The New York Islanders are dangerously close to repeating their fate from 2017. Here is a three-step guide on how not to miss the playoffs by one point—again.

The New York Islanders missed the playoffs in the 2017 season by one point. On top of that, the Nashville Predators, who had the same amount of points at 94, made it to the Stanley Cup Final.

When a team misses the playoffs by one point, it is inevitable to pick apart every loss and see just where things went wrong. In particular, in 2017, there were many third-period collapses or last-minute losses. Missing by a point can be taxing on a team. It’s also understandable if every player feels the blame in thinking “if I had just scored maybe one more goal.”

It seems that every time the Islanders have a chance to take a step forward, something is missing. In 2013 against the Pittsburgh Penguins, they lacked experience and, especially, defense. In 2015, the offense failed them against the Washington Capitals in Game 7. After defeating the Florida Panthers in 2016, they were severely outmatched in depth against the Tampa Bay Lightning. In 2017, a poor start doomed the Isles to the very end.

In the event that Islanders lose to the Devils on Sunday in Brooklyn, they will be exactly where they were at this point in the 2017 season—sitting with 44 points in 43 games. These are the things the Islanders need to do if they wish to make the Stanley Cup Playoffs in April.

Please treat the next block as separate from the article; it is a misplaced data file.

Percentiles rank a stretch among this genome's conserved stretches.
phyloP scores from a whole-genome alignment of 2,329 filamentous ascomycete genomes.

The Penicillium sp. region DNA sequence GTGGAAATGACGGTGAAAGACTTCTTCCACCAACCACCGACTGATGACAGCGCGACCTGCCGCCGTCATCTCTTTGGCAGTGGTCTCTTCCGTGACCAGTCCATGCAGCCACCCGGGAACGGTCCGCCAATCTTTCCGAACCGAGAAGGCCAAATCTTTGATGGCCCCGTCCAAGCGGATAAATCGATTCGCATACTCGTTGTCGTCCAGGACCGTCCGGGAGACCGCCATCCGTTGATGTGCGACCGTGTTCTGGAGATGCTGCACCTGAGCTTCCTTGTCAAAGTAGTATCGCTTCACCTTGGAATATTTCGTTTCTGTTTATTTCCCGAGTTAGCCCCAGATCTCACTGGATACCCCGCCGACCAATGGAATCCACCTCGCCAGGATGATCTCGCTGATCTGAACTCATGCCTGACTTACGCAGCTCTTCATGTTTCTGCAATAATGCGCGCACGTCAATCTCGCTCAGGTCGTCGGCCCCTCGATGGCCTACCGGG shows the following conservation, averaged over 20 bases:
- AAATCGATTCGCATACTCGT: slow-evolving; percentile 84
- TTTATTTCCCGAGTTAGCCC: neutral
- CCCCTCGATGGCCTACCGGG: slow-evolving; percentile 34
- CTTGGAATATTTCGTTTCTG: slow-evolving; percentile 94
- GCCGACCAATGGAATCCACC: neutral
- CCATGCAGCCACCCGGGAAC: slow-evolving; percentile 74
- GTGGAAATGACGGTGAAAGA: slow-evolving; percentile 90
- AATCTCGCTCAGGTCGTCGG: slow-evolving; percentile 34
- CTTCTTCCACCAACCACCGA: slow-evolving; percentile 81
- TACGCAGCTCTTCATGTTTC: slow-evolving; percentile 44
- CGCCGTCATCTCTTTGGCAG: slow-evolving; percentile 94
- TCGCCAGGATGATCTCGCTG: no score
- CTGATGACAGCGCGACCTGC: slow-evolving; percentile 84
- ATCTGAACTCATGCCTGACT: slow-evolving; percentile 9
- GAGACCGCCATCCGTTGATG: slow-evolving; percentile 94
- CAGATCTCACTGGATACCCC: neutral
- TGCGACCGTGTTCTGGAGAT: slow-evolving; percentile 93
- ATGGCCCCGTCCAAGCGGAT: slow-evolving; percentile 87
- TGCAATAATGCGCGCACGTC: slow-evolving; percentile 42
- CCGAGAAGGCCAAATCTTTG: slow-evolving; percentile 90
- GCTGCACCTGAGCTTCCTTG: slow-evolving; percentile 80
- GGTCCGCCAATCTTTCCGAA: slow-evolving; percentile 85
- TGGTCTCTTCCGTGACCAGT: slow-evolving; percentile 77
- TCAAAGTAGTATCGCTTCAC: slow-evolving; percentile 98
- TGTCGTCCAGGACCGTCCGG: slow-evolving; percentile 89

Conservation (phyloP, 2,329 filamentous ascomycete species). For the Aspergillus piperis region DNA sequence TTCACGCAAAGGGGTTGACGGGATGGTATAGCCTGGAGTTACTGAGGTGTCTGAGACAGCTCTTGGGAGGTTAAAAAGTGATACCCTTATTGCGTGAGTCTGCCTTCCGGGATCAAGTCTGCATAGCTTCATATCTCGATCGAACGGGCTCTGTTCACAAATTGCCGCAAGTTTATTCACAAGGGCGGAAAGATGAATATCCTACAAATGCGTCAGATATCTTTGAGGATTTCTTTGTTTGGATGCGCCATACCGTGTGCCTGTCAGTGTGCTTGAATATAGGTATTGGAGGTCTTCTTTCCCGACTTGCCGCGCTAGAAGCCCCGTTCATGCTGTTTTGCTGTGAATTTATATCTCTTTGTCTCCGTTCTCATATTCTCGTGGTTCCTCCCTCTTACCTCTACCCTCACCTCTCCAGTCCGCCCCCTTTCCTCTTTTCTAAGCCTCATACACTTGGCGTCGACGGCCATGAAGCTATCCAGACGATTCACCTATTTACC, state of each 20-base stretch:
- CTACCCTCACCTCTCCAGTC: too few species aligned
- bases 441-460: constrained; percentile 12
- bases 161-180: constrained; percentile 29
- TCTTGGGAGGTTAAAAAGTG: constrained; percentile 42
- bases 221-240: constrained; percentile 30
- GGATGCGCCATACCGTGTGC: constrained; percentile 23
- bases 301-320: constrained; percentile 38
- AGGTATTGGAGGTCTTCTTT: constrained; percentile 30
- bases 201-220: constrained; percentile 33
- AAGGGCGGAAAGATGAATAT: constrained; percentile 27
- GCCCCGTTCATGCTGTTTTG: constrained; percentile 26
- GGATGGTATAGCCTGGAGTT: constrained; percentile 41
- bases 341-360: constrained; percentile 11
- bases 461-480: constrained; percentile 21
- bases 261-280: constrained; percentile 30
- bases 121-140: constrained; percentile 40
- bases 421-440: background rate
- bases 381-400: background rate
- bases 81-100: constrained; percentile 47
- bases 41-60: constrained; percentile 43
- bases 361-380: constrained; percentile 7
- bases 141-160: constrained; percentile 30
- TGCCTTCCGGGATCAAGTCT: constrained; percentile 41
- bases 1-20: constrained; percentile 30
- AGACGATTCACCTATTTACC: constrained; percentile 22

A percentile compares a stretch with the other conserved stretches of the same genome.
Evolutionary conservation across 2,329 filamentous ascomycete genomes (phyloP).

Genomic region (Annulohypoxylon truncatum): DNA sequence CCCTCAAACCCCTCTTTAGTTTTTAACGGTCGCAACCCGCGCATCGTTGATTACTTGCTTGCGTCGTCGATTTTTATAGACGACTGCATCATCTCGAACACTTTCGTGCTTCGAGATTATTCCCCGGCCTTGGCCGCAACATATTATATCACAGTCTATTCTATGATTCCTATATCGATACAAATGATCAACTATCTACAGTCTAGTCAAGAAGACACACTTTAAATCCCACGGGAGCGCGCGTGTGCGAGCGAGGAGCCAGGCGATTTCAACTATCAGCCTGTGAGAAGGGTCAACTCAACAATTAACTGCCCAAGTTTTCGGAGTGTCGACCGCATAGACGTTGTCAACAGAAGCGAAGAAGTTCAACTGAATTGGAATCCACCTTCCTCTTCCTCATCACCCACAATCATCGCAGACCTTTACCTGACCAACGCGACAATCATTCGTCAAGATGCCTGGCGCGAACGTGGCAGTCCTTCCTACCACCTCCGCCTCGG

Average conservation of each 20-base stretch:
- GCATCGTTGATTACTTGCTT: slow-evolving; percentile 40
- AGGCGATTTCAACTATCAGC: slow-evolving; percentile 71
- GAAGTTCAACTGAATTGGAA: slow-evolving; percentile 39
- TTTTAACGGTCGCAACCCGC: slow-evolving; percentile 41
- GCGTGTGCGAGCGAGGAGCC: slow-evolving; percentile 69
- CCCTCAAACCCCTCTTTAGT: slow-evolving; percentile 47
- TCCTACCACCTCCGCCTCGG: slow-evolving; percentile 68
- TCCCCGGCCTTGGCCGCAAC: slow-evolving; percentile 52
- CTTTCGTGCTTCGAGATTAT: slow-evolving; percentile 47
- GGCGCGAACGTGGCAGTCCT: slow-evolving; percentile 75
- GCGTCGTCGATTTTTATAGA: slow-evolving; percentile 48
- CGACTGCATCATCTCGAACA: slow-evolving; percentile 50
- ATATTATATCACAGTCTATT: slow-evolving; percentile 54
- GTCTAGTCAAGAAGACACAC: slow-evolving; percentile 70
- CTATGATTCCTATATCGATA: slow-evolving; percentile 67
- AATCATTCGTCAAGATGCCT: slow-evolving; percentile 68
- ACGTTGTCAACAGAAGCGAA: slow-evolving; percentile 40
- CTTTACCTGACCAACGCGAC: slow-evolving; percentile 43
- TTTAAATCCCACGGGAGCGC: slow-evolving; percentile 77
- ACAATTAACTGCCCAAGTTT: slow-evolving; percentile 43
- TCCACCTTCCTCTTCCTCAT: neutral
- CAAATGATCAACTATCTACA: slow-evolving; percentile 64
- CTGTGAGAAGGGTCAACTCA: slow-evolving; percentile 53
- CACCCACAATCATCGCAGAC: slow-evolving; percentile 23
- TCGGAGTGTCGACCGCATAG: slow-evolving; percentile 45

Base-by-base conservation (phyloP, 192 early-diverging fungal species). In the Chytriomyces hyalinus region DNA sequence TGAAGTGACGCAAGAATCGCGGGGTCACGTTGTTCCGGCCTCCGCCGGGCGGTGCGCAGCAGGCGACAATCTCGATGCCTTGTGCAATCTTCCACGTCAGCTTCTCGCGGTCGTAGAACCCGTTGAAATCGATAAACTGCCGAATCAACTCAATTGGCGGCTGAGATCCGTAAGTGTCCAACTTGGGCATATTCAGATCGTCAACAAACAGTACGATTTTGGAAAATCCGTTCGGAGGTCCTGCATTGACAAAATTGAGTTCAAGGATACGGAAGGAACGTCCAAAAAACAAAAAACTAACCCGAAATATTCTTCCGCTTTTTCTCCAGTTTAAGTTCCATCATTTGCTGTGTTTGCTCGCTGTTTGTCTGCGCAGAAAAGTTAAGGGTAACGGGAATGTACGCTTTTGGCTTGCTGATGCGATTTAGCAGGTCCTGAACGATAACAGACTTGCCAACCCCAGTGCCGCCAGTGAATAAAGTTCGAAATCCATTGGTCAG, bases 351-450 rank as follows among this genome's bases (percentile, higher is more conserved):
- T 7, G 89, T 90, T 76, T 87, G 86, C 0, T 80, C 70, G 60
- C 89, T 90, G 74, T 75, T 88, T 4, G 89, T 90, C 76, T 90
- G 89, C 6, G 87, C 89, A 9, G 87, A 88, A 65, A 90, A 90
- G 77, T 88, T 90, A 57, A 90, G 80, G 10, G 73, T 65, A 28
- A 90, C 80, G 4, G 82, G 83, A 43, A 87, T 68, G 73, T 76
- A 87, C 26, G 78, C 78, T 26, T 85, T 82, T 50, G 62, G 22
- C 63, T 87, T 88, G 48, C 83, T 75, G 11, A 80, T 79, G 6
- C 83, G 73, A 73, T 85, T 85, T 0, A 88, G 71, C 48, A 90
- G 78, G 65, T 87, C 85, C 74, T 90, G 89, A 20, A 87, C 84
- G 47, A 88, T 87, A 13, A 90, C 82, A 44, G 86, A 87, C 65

John Tavares New York Islanders
(Photo by Elsa/Getty Images)

Win the games they’re expected to win

For years, it seems as though the Isles have played down to their opponents. As a young, developing team a few years ago, they played well against the powerhouse Penguins, Blackhawks and Capitals. Sure, they didn’t win all of these games, but coming out and playing hard still counts as a valiant effort. In the winter of 2015 when the Islanders first made the move to Brooklyn, they had a strong record with only 10 regulation losses going into a game against the Arizona Coyotes in late December. Being shutout by then-rookie goaltender Louis Domingue is inexcusable from a team that won most of its games early on against much better opponents.

Beating teams like the Coyotes, the now-struggling Panthers and Sabres is important and it sets apart the contenders and the pretenders. True Stanley Cup contenders never take a night off while pretenders will lose those games and have dismal performances.

No team is going to win all 82 games. However, if a club is struggling with some of the best opponents in the league, they better win against the lower-ranked ones. Losing these games makes it an uphill battle and the Metropolitan Division has improved since last year (if you can believe that).

Furthermore, the Islanders are not healthy. This would make it twice as hard as it was last year, and they didn’t even make it to the postseason with a mostly healthy lineup.

Injuries and what to do if they happen